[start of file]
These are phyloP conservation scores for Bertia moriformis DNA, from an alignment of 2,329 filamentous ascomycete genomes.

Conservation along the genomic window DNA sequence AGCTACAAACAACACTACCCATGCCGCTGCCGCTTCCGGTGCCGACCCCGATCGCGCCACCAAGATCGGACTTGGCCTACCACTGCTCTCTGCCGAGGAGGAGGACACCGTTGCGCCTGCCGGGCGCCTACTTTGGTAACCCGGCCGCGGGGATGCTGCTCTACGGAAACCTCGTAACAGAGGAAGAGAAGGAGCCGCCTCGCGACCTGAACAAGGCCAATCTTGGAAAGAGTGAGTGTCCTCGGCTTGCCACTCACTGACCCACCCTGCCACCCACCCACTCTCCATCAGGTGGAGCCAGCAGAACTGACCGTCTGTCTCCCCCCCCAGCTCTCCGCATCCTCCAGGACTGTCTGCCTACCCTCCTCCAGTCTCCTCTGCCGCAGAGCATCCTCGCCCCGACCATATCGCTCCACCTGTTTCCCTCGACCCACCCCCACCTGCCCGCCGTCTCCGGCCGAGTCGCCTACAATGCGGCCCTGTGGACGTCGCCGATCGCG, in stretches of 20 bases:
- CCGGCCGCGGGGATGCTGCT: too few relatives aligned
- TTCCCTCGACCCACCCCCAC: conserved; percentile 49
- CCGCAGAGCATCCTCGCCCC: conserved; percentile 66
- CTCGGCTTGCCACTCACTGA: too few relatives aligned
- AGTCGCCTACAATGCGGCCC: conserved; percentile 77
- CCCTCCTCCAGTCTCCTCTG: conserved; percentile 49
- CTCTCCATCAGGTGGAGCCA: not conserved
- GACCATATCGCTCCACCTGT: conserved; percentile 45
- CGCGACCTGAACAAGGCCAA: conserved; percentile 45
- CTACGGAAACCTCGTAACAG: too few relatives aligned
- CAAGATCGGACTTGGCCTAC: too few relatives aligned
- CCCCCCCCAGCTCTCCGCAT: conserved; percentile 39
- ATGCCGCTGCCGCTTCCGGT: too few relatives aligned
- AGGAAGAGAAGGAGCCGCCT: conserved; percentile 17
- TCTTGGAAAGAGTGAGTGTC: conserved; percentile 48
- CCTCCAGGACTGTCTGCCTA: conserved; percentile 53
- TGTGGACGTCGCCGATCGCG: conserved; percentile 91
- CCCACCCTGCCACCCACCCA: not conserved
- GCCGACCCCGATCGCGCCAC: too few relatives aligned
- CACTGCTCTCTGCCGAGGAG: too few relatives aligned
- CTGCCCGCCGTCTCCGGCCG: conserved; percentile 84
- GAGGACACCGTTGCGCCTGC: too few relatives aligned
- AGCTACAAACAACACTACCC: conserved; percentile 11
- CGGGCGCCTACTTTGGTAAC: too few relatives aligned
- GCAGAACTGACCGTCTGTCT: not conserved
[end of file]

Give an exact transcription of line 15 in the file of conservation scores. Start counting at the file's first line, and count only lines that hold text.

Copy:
- ATGCCGCTGCCGCTTCCGGT: too few relatives aligned